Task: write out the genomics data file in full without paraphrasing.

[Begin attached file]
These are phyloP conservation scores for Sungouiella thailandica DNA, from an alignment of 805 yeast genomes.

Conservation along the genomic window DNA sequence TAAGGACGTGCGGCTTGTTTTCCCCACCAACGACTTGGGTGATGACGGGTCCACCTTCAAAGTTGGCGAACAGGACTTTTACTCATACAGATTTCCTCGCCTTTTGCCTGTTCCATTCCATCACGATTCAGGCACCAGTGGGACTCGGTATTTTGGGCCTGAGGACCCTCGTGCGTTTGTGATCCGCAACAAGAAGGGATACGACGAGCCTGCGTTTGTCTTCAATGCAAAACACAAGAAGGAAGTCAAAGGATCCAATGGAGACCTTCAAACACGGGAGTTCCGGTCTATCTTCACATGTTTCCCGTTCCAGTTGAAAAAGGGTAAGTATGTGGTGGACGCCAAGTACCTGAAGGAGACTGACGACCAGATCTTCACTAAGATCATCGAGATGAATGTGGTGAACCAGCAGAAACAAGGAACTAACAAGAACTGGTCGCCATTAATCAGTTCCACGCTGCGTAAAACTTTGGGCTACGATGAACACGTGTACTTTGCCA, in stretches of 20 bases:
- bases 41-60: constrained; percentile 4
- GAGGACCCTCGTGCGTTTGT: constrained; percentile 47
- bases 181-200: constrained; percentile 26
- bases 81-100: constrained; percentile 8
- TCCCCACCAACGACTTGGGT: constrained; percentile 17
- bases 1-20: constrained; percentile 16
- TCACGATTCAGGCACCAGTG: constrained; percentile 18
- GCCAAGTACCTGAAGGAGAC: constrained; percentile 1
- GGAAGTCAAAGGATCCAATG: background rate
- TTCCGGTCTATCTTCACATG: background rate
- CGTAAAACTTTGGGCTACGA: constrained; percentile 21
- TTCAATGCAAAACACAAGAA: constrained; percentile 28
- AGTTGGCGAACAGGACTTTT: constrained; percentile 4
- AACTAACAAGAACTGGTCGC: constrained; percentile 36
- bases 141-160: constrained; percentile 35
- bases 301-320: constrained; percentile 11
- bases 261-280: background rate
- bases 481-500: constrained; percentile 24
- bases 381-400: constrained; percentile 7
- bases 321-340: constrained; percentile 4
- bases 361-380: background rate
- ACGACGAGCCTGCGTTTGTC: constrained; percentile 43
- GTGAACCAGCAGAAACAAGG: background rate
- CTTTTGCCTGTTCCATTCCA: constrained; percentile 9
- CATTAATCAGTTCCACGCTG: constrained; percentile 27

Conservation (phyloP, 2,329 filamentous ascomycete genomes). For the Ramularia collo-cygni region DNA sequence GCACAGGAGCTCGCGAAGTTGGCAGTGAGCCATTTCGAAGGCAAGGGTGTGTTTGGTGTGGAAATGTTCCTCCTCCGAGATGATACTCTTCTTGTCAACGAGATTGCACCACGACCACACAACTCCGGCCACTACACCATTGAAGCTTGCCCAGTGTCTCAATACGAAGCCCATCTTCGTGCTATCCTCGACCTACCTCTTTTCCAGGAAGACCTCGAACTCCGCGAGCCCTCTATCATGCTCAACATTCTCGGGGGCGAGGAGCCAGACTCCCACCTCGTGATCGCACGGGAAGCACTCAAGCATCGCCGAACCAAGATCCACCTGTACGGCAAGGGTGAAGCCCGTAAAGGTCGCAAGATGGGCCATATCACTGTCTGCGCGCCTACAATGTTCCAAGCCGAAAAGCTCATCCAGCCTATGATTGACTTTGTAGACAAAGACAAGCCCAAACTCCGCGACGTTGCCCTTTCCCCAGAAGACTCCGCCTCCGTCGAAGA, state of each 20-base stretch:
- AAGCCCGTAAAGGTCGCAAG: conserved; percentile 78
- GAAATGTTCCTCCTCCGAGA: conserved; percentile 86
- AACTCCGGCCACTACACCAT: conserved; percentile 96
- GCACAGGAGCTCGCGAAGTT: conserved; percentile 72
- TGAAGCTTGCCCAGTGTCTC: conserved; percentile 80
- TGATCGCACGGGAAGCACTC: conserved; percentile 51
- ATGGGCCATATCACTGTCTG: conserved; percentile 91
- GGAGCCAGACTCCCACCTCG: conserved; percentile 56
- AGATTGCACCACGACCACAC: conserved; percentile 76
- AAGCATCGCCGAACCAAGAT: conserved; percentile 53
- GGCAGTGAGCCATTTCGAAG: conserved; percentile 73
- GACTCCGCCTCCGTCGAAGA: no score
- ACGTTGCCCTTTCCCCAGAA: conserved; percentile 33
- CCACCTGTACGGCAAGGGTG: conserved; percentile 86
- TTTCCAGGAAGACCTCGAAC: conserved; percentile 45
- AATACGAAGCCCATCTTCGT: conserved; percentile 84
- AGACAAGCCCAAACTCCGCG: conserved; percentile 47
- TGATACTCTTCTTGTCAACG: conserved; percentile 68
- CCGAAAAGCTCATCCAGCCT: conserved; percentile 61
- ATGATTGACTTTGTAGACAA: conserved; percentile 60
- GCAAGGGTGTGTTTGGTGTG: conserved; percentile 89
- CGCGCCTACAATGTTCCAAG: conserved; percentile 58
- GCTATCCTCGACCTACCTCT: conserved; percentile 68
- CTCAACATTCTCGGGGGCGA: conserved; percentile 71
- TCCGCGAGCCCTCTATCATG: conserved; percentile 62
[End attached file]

These are phyloP conservation scores for Sungouiella thailandica DNA, from an alignment of 805 yeast genomes.

Conservation along the genomic window DNA sequence TAAGGACGTGCGGCTTGTTTTCCCCACCAACGACTTGGGTGATGACGGGTCCACCTTCAAAGTTGGCGAACAGGACTTTTACTCATACAGATTTCCTCGCCTTTTGCCTGTTCCATTCCATCACGATTCAGGCACCAGTGGGACTCGGTATTTTGGGCCTGAGGACCCTCGTGCGTTTGTGATCCGCAACAAGAAGGGATACGACGAGCCTGCGTTTGTCTTCAATGCAAAACACAAGAAGGAAGTCAAAGGATCCAATGGAGACCTTCAAACACGGGAGTTCCGGTCTATCTTCACATGTTTCCCGTTCCAGTTGAAAAAGGGTAAGTATGTGGTGGACGCCAAGTACCTGAAGGAGACTGACGACCAGATCTTCACTAAGATCATCGAGATGAATGTGGTGAACCAGCAGAAACAAGGAACTAACAAGAACTGGTCGCCATTAATCAGTTCCACGCTGCGTAAAACTTTGGGCTACGATGAACACGTGTACTTTGCCA, in stretches of 20 bases:
- bases 41-60: constrained; percentile 4
- GAGGACCCTCGTGCGTTTGT: constrained; percentile 47
- bases 181-200: constrained; percentile 26
- bases 81-100: constrained; percentile 8
- TCCCCACCAACGACTTGGGT: constrained; percentile 17
- bases 1-20: constrained; percentile 16
- TCACGATTCAGGCACCAGTG: constrained; percentile 18
- GCCAAGTACCTGAAGGAGAC: constrained; percentile 1
- GGAAGTCAAAGGATCCAATG: background rate
- TTCCGGTCTATCTTCACATG: background rate
- CGTAAAACTTTGGGCTACGA: constrained; percentile 21
- TTCAATGCAAAACACAAGAA: constrained; percentile 28
- AGTTGGCGAACAGGACTTTT: constrained; percentile 4
- AACTAACAAGAACTGGTCGC: constrained; percentile 36
- bases 141-160: constrained; percentile 35
- bases 301-320: constrained; percentile 11
- bases 261-280: background rate
- bases 481-500: constrained; percentile 24
- bases 381-400: constrained; percentile 7
- bases 321-340: constrained; percentile 4
- bases 361-380: background rate
- ACGACGAGCCTGCGTTTGTC: constrained; percentile 43
- GTGAACCAGCAGAAACAAGG: background rate
- CTTTTGCCTGTTCCATTCCA: constrained; percentile 9
- CATTAATCAGTTCCACGCTG: constrained; percentile 27

Conservation (phyloP, 2,329 filamentous ascomycete genomes). For the Ramularia collo-cygni region DNA sequence GCACAGGAGCTCGCGAAGTTGGCAGTGAGCCATTTCGAAGGCAAGGGTGTGTTTGGTGTGGAAATGTTCCTCCTCCGAGATGATACTCTTCTTGTCAACGAGATTGCACCACGACCACACAACTCCGGCCACTACACCATTGAAGCTTGCCCAGTGTCTCAATACGAAGCCCATCTTCGTGCTATCCTCGACCTACCTCTTTTCCAGGAAGACCTCGAACTCCGCGAGCCCTCTATCATGCTCAACATTCTCGGGGGCGAGGAGCCAGACTCCCACCTCGTGATCGCACGGGAAGCACTCAAGCATCGCCGAACCAAGATCCACCTGTACGGCAAGGGTGAAGCCCGTAAAGGTCGCAAGATGGGCCATATCACTGTCTGCGCGCCTACAATGTTCCAAGCCGAAAAGCTCATCCAGCCTATGATTGACTTTGTAGACAAAGACAAGCCCAAACTCCGCGACGTTGCCCTTTCCCCAGAAGACTCCGCCTCCGTCGAAGA, state of each 20-base stretch:
- AAGCCCGTAAAGGTCGCAAG: conserved; percentile 78
- GAAATGTTCCTCCTCCGAGA: conserved; percentile 86
- AACTCCGGCCACTACACCAT: conserved; percentile 96
- GCACAGGAGCTCGCGAAGTT: conserved; percentile 72
- TGAAGCTTGCCCAGTGTCTC: conserved; percentile 80
- TGATCGCACGGGAAGCACTC: conserved; percentile 51
- ATGGGCCATATCACTGTCTG: conserved; percentile 91
- GGAGCCAGACTCCCACCTCG: conserved; percentile 56
- AGATTGCACCACGACCACAC: conserved; percentile 76
- AAGCATCGCCGAACCAAGAT: conserved; percentile 53
- GGCAGTGAGCCATTTCGAAG: conserved; percentile 73
- GACTCCGCCTCCGTCGAAGA: no score
- ACGTTGCCCTTTCCCCAGAA: conserved; percentile 33
- CCACCTGTACGGCAAGGGTG: conserved; percentile 86
- TTTCCAGGAAGACCTCGAAC: conserved; percentile 45
- AATACGAAGCCCATCTTCGT: conserved; percentile 84
- AGACAAGCCCAAACTCCGCG: conserved; percentile 47
- TGATACTCTTCTTGTCAACG: conserved; percentile 68
- CCGAAAAGCTCATCCAGCCT: conserved; percentile 61
- ATGATTGACTTTGTAGACAA: conserved; percentile 60
- GCAAGGGTGTGTTTGGTGTG: conserved; percentile 89
- CGCGCCTACAATGTTCCAAG: conserved; percentile 58
- GCTATCCTCGACCTACCTCT: conserved; percentile 68
- CTCAACATTCTCGGGGGCGA: conserved; percentile 71
- TCCGCGAGCCCTCTATCATG: conserved; percentile 62